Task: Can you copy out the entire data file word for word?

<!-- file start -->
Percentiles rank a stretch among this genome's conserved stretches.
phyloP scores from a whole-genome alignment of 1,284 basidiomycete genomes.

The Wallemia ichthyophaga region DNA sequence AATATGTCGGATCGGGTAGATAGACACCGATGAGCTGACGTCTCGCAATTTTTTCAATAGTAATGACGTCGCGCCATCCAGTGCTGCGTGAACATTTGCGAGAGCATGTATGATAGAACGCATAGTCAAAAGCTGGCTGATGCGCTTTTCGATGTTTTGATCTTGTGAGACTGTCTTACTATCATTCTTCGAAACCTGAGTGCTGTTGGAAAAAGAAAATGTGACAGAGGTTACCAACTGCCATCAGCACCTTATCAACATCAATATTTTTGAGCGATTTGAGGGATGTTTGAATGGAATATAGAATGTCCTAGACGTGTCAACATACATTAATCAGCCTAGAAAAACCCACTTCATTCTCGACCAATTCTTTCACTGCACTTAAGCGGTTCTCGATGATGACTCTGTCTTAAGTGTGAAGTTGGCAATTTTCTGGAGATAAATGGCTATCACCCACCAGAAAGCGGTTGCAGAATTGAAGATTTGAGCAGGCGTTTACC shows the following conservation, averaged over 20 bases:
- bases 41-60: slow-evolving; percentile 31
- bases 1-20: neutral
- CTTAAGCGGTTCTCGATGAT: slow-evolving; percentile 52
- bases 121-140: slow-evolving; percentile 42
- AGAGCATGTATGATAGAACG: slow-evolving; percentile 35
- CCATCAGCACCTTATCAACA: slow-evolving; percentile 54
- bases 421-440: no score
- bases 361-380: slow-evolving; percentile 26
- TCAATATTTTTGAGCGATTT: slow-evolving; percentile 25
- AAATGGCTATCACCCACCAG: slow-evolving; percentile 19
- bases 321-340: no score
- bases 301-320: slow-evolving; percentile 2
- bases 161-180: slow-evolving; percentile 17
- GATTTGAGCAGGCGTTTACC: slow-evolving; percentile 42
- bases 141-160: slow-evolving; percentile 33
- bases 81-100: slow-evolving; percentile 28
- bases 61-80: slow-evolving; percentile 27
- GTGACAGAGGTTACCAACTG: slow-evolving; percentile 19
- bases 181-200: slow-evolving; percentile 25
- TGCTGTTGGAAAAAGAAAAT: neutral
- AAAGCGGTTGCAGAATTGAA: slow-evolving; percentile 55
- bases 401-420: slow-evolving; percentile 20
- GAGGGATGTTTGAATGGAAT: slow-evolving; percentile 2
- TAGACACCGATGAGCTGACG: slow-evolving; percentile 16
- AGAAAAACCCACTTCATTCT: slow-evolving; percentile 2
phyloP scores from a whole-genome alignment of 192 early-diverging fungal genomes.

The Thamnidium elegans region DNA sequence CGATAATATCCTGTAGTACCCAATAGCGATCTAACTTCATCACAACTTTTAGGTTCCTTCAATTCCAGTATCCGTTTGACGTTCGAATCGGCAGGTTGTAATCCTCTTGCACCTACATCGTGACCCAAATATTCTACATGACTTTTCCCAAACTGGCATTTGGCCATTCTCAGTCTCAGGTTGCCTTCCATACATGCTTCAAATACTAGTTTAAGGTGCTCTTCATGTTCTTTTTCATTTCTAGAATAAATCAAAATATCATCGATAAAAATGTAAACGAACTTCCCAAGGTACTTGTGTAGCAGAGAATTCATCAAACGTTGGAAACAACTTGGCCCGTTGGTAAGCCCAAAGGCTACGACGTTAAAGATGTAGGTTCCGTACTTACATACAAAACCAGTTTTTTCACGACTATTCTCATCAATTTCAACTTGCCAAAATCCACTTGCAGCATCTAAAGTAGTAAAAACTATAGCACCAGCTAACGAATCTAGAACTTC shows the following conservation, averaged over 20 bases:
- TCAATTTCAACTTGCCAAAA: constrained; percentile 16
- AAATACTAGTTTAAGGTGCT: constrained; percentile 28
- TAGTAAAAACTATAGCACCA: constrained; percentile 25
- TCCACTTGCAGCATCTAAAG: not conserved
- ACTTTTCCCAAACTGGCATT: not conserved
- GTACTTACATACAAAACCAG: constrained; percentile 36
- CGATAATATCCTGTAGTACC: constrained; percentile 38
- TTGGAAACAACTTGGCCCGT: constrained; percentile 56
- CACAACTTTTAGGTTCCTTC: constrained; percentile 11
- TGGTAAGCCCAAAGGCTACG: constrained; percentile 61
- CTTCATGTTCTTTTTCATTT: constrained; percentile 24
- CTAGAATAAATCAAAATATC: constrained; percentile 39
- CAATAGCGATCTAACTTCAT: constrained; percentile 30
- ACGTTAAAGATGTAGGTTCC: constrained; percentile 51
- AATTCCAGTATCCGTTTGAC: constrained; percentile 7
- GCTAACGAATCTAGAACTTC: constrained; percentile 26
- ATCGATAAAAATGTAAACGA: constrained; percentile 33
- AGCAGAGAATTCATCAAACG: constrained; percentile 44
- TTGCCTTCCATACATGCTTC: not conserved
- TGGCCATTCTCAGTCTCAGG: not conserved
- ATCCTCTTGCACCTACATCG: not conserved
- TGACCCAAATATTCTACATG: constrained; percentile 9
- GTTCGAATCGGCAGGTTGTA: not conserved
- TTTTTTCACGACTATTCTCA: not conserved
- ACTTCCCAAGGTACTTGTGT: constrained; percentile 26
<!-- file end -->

Percentiles rank a stretch among this genome's conserved stretches.
phyloP scores from a whole-genome alignment of 1,284 basidiomycete genomes.

The Wallemia ichthyophaga region DNA sequence AATATGTCGGATCGGGTAGATAGACACCGATGAGCTGACGTCTCGCAATTTTTTCAATAGTAATGACGTCGCGCCATCCAGTGCTGCGTGAACATTTGCGAGAGCATGTATGATAGAACGCATAGTCAAAAGCTGGCTGATGCGCTTTTCGATGTTTTGATCTTGTGAGACTGTCTTACTATCATTCTTCGAAACCTGAGTGCTGTTGGAAAAAGAAAATGTGACAGAGGTTACCAACTGCCATCAGCACCTTATCAACATCAATATTTTTGAGCGATTTGAGGGATGTTTGAATGGAATATAGAATGTCCTAGACGTGTCAACATACATTAATCAGCCTAGAAAAACCCACTTCATTCTCGACCAATTCTTTCACTGCACTTAAGCGGTTCTCGATGATGACTCTGTCTTAAGTGTGAAGTTGGCAATTTTCTGGAGATAAATGGCTATCACCCACCAGAAAGCGGTTGCAGAATTGAAGATTTGAGCAGGCGTTTACC shows the following conservation, averaged over 20 bases:
- bases 41-60: slow-evolving; percentile 31
- bases 1-20: neutral
- CTTAAGCGGTTCTCGATGAT: slow-evolving; percentile 52
- bases 121-140: slow-evolving; percentile 42
- AGAGCATGTATGATAGAACG: slow-evolving; percentile 35
- CCATCAGCACCTTATCAACA: slow-evolving; percentile 54
- bases 421-440: no score
- bases 361-380: slow-evolving; percentile 26
- TCAATATTTTTGAGCGATTT: slow-evolving; percentile 25
- AAATGGCTATCACCCACCAG: slow-evolving; percentile 19
- bases 321-340: no score
- bases 301-320: slow-evolving; percentile 2
- bases 161-180: slow-evolving; percentile 17
- GATTTGAGCAGGCGTTTACC: slow-evolving; percentile 42
- bases 141-160: slow-evolving; percentile 33
- bases 81-100: slow-evolving; percentile 28
- bases 61-80: slow-evolving; percentile 27
- GTGACAGAGGTTACCAACTG: slow-evolving; percentile 19
- bases 181-200: slow-evolving; percentile 25
- TGCTGTTGGAAAAAGAAAAT: neutral
- AAAGCGGTTGCAGAATTGAA: slow-evolving; percentile 55
- bases 401-420: slow-evolving; percentile 20
- GAGGGATGTTTGAATGGAAT: slow-evolving; percentile 2
- TAGACACCGATGAGCTGACG: slow-evolving; percentile 16
- AGAAAAACCCACTTCATTCT: slow-evolving; percentile 2
phyloP scores from a whole-genome alignment of 192 early-diverging fungal genomes.

The Thamnidium elegans region DNA sequence CGATAATATCCTGTAGTACCCAATAGCGATCTAACTTCATCACAACTTTTAGGTTCCTTCAATTCCAGTATCCGTTTGACGTTCGAATCGGCAGGTTGTAATCCTCTTGCACCTACATCGTGACCCAAATATTCTACATGACTTTTCCCAAACTGGCATTTGGCCATTCTCAGTCTCAGGTTGCCTTCCATACATGCTTCAAATACTAGTTTAAGGTGCTCTTCATGTTCTTTTTCATTTCTAGAATAAATCAAAATATCATCGATAAAAATGTAAACGAACTTCCCAAGGTACTTGTGTAGCAGAGAATTCATCAAACGTTGGAAACAACTTGGCCCGTTGGTAAGCCCAAAGGCTACGACGTTAAAGATGTAGGTTCCGTACTTACATACAAAACCAGTTTTTTCACGACTATTCTCATCAATTTCAACTTGCCAAAATCCACTTGCAGCATCTAAAGTAGTAAAAACTATAGCACCAGCTAACGAATCTAGAACTTC shows the following conservation, averaged over 20 bases:
- TCAATTTCAACTTGCCAAAA: constrained; percentile 16
- AAATACTAGTTTAAGGTGCT: constrained; percentile 28
- TAGTAAAAACTATAGCACCA: constrained; percentile 25
- TCCACTTGCAGCATCTAAAG: not conserved
- ACTTTTCCCAAACTGGCATT: not conserved
- GTACTTACATACAAAACCAG: constrained; percentile 36
- CGATAATATCCTGTAGTACC: constrained; percentile 38
- TTGGAAACAACTTGGCCCGT: constrained; percentile 56
- CACAACTTTTAGGTTCCTTC: constrained; percentile 11
- TGGTAAGCCCAAAGGCTACG: constrained; percentile 61
- CTTCATGTTCTTTTTCATTT: constrained; percentile 24
- CTAGAATAAATCAAAATATC: constrained; percentile 39
- CAATAGCGATCTAACTTCAT: constrained; percentile 30
- ACGTTAAAGATGTAGGTTCC: constrained; percentile 51
- AATTCCAGTATCCGTTTGAC: constrained; percentile 7
- GCTAACGAATCTAGAACTTC: constrained; percentile 26
- ATCGATAAAAATGTAAACGA: constrained; percentile 33
- AGCAGAGAATTCATCAAACG: constrained; percentile 44
- TTGCCTTCCATACATGCTTC: not conserved
- TGGCCATTCTCAGTCTCAGG: not conserved
- ATCCTCTTGCACCTACATCG: not conserved
- TGACCCAAATATTCTACATG: constrained; percentile 9
- GTTCGAATCGGCAGGTTGTA: not conserved
- TTTTTTCACGACTATTCTCA: not conserved
- ACTTCCCAAGGTACTTGTGT: constrained; percentile 26